Fluoride concentration in saliva and biofilm fluid following the application of three fluoride varnishes

L. Al Dehailan, Frank Lippert, C. González-Cabezas, G. J. Eckert, Esperanza Martinez Mier

Research output: Contribution to journalArticle

3 Citations (Scopus)

Abstract

Objective Most of the commercially available fluoride varnishes (FV) have not been evaluated for their cariostatic properties. Consequently, the aim of this in vivo study was to investigate intra-oral fluoride retention and clearance patterns from three different FV. Methods Eighteen subjects (7–11 years) participated in a laboratory analyst-blinded, randomized, crossover study comparing the ability of 5% sodium fluoride varnishes (CavityShield-CS, Enamel Pro-EP, Vanish-V) to enhance fluoride concentrations in biofilm fluid, centrifuged and whole saliva over a period of 48 h after a single FV application. Results Similar fluoride concentration × time patterns were noted for all investigated FV and studied variables, with the highest fluoride concentrations observed for the first biological sample collected after FV application (30 min). Mean ± SE (area under fluoride clearance curve) values were (μg F/g or ml × min): biofilm fluid − CS (472 ± 191), EP (423 ± 75), V (1264 ± 279); centrifuged saliva − CS (42 ± 7), EP (19 ± 3), V (41 ± 8); whole saliva − CS (68 ± 11), EP (64 ± 10), V (60 ± 7). V delivered more fluoride to biofilm fluid than CS (p = 0.0116) and EP (p = 0.0065), which did not differ (p = 0.27). For centrifuged saliva, CS and V were not significantly different (p = 0.86), but resulted in higher fluoride retention than EP (p < 0.0008). No significant differences among FV were observed for whole saliva (p = 0.79). Conclusion The present study has shown that FV vary in their ability to deliver fluoride intra-orally potentially related to formulation differences. To what extent the present findings relate to clinical efficacy remains, however, to be determined. Clinical significance Clinical research that investigates fluoride release patterns into saliva and biofilm fluid from different FV products is insufficient. More research is needed to investigate different FV formulations for their efficacy in order to help clinicians make better evidence based treatment choices.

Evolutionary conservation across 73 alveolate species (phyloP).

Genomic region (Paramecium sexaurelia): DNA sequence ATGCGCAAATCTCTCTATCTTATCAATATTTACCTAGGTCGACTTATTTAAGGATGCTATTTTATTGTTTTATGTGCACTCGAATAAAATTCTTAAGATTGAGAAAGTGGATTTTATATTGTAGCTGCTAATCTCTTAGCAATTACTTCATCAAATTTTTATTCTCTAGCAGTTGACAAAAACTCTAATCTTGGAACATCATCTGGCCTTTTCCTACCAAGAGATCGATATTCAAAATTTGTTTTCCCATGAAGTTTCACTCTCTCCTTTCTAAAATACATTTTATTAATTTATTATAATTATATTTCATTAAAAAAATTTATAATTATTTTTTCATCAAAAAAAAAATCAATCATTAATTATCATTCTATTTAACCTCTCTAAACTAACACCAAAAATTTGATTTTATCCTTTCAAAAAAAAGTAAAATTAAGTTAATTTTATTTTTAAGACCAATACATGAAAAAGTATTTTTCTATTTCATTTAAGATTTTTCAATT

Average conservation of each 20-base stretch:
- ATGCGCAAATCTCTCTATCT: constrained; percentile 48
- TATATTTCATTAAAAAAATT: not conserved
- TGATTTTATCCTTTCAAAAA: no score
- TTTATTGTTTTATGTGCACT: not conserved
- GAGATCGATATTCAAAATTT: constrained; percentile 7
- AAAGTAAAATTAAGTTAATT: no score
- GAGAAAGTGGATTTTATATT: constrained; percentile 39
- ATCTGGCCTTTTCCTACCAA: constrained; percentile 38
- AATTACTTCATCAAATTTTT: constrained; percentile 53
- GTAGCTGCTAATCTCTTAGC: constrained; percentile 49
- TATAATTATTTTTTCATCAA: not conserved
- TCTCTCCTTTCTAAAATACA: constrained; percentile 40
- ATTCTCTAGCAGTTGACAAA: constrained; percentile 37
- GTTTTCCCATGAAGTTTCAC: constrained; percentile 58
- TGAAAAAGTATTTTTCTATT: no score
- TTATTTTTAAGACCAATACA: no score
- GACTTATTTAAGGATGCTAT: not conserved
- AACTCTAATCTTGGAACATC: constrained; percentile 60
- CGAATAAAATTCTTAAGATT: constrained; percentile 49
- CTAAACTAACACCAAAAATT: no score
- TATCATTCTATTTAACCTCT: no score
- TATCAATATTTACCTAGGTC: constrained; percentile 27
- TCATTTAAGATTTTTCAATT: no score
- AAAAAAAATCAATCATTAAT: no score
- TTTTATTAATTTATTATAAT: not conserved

Original languageEnglish (US)
Pages (from-to)87-93
Number of pages7
JournalJournal of Dentistry
Volume60
DOIs
StatePublished - May 1 2017

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Topical Fluorides
Biofilms
Fluorides
Saliva
Sodium Fluoride
Dental Enamel
Research
Cross-Over Studies

Keywords

  • Biofilm fluid
  • Caries
  • Fluoride varnish
  • Saliva

ASJC Scopus subject areas

  • Dentistry(all)

Cite this

Fluoride concentration in saliva and biofilm fluid following the application of three fluoride varnishes. / Al Dehailan, L.; Lippert, Frank; González-Cabezas, C.; Eckert, G. J.; Martinez Mier, Esperanza.

In: Journal of Dentistry, Vol. 60, 01.05.2017, p. 87-93.

Research output: Contribution to journalArticle

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title = "Fluoride concentration in saliva and biofilm fluid following the application of three fluoride varnishes",
abstract = "Objective Most of the commercially available fluoride varnishes (FV) have not been evaluated for their cariostatic properties. Consequently, the aim of this in vivo study was to investigate intra-oral fluoride retention and clearance patterns from three different FV. Methods Eighteen subjects (7–11 years) participated in a laboratory analyst-blinded, randomized, crossover study comparing the ability of 5{\%} sodium fluoride varnishes (CavityShield-CS, Enamel Pro-EP, Vanish-V) to enhance fluoride concentrations in biofilm fluid, centrifuged and whole saliva over a period of 48 h after a single FV application. Results Similar fluoride concentration × time patterns were noted for all investigated FV and studied variables, with the highest fluoride concentrations observed for the first biological sample collected after FV application (30 min). Mean ± SE (area under fluoride clearance curve) values were (μg F/g or ml × min): biofilm fluid − CS (472 ± 191), EP (423 ± 75), V (1264 ± 279); centrifuged saliva − CS (42 ± 7), EP (19 ± 3), V (41 ± 8); whole saliva − CS (68 ± 11), EP (64 ± 10), V (60 ± 7). V delivered more fluoride to biofilm fluid than CS (p = 0.0116) and EP (p = 0.0065), which did not differ (p = 0.27). For centrifuged saliva, CS and V were not significantly different (p = 0.86), but resulted in higher fluoride retention than EP (p < 0.0008). No significant differences among FV were observed for whole saliva (p = 0.79). Conclusion The present study has shown that FV vary in their ability to deliver fluoride intra-orally potentially related to formulation differences. To what extent the present findings relate to clinical efficacy remains, however, to be determined. Clinical significance Clinical research that investigates fluoride release patterns into saliva and biofilm fluid from different FV products is insufficient. More research is needed to investigate different FV formulations for their efficacy in order to help clinicians make better evidence based treatment choices.",